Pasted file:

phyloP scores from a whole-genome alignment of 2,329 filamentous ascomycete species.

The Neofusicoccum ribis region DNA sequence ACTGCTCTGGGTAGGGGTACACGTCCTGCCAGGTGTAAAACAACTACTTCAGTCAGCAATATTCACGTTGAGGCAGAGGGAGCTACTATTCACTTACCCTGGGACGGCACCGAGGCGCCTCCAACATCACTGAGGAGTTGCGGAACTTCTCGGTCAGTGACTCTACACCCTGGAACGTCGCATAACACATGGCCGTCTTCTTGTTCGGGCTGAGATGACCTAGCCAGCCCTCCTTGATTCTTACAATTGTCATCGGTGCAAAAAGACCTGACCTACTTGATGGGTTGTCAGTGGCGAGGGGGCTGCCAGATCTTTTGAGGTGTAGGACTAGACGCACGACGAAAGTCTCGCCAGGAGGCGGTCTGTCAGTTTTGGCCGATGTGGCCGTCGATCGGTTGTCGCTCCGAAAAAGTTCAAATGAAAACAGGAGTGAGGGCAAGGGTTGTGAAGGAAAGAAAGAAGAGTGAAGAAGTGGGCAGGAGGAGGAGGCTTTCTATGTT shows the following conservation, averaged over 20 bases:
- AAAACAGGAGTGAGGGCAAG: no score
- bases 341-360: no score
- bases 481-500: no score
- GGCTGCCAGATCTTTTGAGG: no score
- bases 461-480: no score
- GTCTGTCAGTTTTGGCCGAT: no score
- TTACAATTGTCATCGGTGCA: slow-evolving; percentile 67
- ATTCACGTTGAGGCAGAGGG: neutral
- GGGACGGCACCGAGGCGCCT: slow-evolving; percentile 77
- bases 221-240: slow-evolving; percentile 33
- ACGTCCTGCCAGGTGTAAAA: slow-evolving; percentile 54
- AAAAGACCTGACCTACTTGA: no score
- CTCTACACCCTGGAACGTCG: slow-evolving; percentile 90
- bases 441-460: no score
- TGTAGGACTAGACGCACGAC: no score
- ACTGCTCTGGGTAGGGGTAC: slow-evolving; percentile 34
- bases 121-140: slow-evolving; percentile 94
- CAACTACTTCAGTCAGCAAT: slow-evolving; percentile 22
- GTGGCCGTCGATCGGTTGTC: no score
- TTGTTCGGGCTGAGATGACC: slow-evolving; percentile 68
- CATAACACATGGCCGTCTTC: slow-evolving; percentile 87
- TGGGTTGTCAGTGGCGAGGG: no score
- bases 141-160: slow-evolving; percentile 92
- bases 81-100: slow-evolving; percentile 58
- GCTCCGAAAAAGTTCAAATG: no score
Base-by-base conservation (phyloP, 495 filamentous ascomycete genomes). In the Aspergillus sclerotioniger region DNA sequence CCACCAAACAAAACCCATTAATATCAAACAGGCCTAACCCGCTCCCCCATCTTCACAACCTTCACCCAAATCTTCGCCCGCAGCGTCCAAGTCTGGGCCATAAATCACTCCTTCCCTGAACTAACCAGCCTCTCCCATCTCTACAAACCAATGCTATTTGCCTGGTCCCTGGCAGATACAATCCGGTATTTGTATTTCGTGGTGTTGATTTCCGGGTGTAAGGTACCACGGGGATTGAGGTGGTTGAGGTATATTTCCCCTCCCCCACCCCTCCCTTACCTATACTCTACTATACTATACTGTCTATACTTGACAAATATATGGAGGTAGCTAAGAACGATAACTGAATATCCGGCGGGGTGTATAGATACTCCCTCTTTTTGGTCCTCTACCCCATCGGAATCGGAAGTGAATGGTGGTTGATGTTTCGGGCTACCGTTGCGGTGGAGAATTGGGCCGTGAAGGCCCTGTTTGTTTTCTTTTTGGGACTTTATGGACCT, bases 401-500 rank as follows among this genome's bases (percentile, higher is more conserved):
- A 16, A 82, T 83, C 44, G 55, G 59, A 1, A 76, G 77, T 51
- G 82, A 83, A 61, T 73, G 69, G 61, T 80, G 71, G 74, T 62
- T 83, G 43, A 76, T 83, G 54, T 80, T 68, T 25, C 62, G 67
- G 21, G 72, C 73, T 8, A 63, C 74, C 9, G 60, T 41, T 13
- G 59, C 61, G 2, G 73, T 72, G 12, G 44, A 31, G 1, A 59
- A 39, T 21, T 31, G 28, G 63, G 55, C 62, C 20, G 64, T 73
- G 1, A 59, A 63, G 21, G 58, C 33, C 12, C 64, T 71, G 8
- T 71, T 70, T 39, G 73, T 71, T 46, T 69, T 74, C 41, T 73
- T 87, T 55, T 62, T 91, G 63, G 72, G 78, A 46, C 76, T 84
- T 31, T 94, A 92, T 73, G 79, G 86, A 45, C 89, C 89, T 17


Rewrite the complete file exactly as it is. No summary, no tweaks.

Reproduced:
phyloP scores from a whole-genome alignment of 2,329 filamentous ascomycete species.

The Neofusicoccum ribis region DNA sequence ACTGCTCTGGGTAGGGGTACACGTCCTGCCAGGTGTAAAACAACTACTTCAGTCAGCAATATTCACGTTGAGGCAGAGGGAGCTACTATTCACTTACCCTGGGACGGCACCGAGGCGCCTCCAACATCACTGAGGAGTTGCGGAACTTCTCGGTCAGTGACTCTACACCCTGGAACGTCGCATAACACATGGCCGTCTTCTTGTTCGGGCTGAGATGACCTAGCCAGCCCTCCTTGATTCTTACAATTGTCATCGGTGCAAAAAGACCTGACCTACTTGATGGGTTGTCAGTGGCGAGGGGGCTGCCAGATCTTTTGAGGTGTAGGACTAGACGCACGACGAAAGTCTCGCCAGGAGGCGGTCTGTCAGTTTTGGCCGATGTGGCCGTCGATCGGTTGTCGCTCCGAAAAAGTTCAAATGAAAACAGGAGTGAGGGCAAGGGTTGTGAAGGAAAGAAAGAAGAGTGAAGAAGTGGGCAGGAGGAGGAGGCTTTCTATGTT shows the following conservation, averaged over 20 bases:
- AAAACAGGAGTGAGGGCAAG: no score
- bases 341-360: no score
- bases 481-500: no score
- GGCTGCCAGATCTTTTGAGG: no score
- bases 461-480: no score
- GTCTGTCAGTTTTGGCCGAT: no score
- TTACAATTGTCATCGGTGCA: slow-evolving; percentile 67
- ATTCACGTTGAGGCAGAGGG: neutral
- GGGACGGCACCGAGGCGCCT: slow-evolving; percentile 77
- bases 221-240: slow-evolving; percentile 33
- ACGTCCTGCCAGGTGTAAAA: slow-evolving; percentile 54
- AAAAGACCTGACCTACTTGA: no score
- CTCTACACCCTGGAACGTCG: slow-evolving; percentile 90
- bases 441-460: no score
- TGTAGGACTAGACGCACGAC: no score
- ACTGCTCTGGGTAGGGGTAC: slow-evolving; percentile 34
- bases 121-140: slow-evolving; percentile 94
- CAACTACTTCAGTCAGCAAT: slow-evolving; percentile 22
- GTGGCCGTCGATCGGTTGTC: no score
- TTGTTCGGGCTGAGATGACC: slow-evolving; percentile 68
- CATAACACATGGCCGTCTTC: slow-evolving; percentile 87
- TGGGTTGTCAGTGGCGAGGG: no score
- bases 141-160: slow-evolving; percentile 92
- bases 81-100: slow-evolving; percentile 58
- GCTCCGAAAAAGTTCAAATG: no score
Base-by-base conservation (phyloP, 495 filamentous ascomycete genomes). In the Aspergillus sclerotioniger region DNA sequence CCACCAAACAAAACCCATTAATATCAAACAGGCCTAACCCGCTCCCCCATCTTCACAACCTTCACCCAAATCTTCGCCCGCAGCGTCCAAGTCTGGGCCATAAATCACTCCTTCCCTGAACTAACCAGCCTCTCCCATCTCTACAAACCAATGCTATTTGCCTGGTCCCTGGCAGATACAATCCGGTATTTGTATTTCGTGGTGTTGATTTCCGGGTGTAAGGTACCACGGGGATTGAGGTGGTTGAGGTATATTTCCCCTCCCCCACCCCTCCCTTACCTATACTCTACTATACTATACTGTCTATACTTGACAAATATATGGAGGTAGCTAAGAACGATAACTGAATATCCGGCGGGGTGTATAGATACTCCCTCTTTTTGGTCCTCTACCCCATCGGAATCGGAAGTGAATGGTGGTTGATGTTTCGGGCTACCGTTGCGGTGGAGAATTGGGCCGTGAAGGCCCTGTTTGTTTTCTTTTTGGGACTTTATGGACCT, bases 401-500 rank as follows among this genome's bases (percentile, higher is more conserved):
- A 16, A 82, T 83, C 44, G 55, G 59, A 1, A 76, G 77, T 51
- G 82, A 83, A 61, T 73, G 69, G 61, T 80, G 71, G 74, T 62
- T 83, G 43, A 76, T 83, G 54, T 80, T 68, T 25, C 62, G 67
- G 21, G 72, C 73, T 8, A 63, C 74, C 9, G 60, T 41, T 13
- G 59, C 61, G 2, G 73, T 72, G 12, G 44, A 31, G 1, A 59
- A 39, T 21, T 31, G 28, G 63, G 55, C 62, C 20, G 64, T 73
- G 1, A 59, A 63, G 21, G 58, C 33, C 12, C 64, T 71, G 8
- T 71, T 70, T 39, G 73, T 71, T 46, T 69, T 74, C 41, T 73
- T 87, T 55, T 62, T 91, G 63, G 72, G 78, A 46, C 76, T 84
- T 31, T 94, A 92, T 73, G 79, G 86, A 45, C 89, C 89, T 17